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Interview: In Conversation With Shailesh Chandra, Managing Director, Tata Motors Passenger Vehicles And Tata Passenger Electric Mobility, On Tata’s EV Plan


We got insights on the Avinya, its Gen 3 architecture, as well as how the carmaker plans on make its electric vehicles global offerings

 

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Tata Motors has had quite an interesting last couple of months. First came the Curvv concept showcasing Tata’s Generation 2 platform, with the radical Avinya concept recently breaking cover, teasing the all-electric Gen 3 platform. This pretty much signalled Tata going all-in on the EV race.

Crucially, the carmaker has set a bold target to have their new electric vehicles as global offerings. How are they going to pull that off? Well during the Avinya unveiling we had a chat with Shailesh Chandra, Managing Director, Tata Motors Passenger Vehicles Ltd., And Tata Passenger Electric Mobility Ltd and got to know more about the Avinya its Gen3 platform it is based on and what’s in the pipeline from the carmaker in the EV space:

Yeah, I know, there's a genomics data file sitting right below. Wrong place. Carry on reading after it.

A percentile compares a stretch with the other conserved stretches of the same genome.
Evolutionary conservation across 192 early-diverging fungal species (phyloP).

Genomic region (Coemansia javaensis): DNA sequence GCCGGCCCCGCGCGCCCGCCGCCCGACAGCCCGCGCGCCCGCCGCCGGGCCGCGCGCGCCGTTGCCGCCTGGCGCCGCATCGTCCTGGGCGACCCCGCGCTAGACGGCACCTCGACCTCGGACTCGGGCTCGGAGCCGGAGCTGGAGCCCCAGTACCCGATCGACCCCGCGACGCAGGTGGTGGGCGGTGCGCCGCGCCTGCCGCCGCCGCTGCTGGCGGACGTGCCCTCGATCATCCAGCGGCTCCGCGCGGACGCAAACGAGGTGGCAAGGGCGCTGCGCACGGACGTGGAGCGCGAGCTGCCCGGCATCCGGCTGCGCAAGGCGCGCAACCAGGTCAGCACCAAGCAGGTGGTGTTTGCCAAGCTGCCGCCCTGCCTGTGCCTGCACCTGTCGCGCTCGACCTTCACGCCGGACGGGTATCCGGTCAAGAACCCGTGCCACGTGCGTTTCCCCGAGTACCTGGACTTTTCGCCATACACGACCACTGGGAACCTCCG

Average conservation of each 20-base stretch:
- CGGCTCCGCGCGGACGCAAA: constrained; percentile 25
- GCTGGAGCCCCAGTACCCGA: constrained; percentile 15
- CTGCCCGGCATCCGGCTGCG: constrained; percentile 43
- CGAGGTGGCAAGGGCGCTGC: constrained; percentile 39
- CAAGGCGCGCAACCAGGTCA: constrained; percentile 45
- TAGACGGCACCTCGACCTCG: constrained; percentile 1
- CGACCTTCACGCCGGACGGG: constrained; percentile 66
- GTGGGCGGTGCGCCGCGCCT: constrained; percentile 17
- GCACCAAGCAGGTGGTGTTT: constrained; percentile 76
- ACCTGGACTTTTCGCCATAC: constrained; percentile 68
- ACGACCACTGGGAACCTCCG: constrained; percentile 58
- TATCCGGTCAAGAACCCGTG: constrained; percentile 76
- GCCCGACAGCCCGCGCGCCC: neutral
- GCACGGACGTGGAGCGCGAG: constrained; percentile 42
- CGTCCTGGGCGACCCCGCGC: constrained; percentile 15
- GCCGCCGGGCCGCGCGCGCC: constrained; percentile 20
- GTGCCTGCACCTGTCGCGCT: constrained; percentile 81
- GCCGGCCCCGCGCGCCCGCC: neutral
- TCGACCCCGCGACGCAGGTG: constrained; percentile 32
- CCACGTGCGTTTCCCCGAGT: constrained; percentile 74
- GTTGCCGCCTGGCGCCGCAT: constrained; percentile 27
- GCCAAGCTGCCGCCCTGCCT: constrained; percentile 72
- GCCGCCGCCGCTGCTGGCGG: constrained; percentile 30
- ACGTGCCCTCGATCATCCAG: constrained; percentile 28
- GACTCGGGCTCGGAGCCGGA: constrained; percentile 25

Kartikeya Singhee: So first and foremost, congratulations on the Aviniya. I think the thing that's got my attention the most is the confidence and the ambition that this car is projecting and also the statement from the chairman saying that Tata electric vehicles are going to be global offerings. How did this happen?  Is this a decision taken recently and how do you come to that point where you say an Indian car manufacturer making EVs is going to go out to the world? 

Shailesh Chandra : Firstly thanks for the compliments it's always a pleasure interacting with you Karthikeya. Yes I think you know when we started thinking whether we should just focus on India or whether we should start thinking global there were two-three things which were in mind. One that there was a period when we were making conventional vehicles and we were always one or two generations behind on our emission norms as compared to the big and mature markets in the world, and therefore that was a roadblock in a way.

We were not a very successful company a few years back in the Indian market itself. So when you go global the first reference which is taken is whether you have made a mark in your home market or not, and the state of our products from a technology perspective. Now if you consider all these three aspects, the first aspect being emission norms, EVs bring all the markets on the same page. We have shown our capability and we have credibility in the home market in the last two years whatever we have done. So we are seen as a successful player in the home market and doing things where the association of the brand is strong from a technology perspective and quality also, and therefore that is also a tick mark.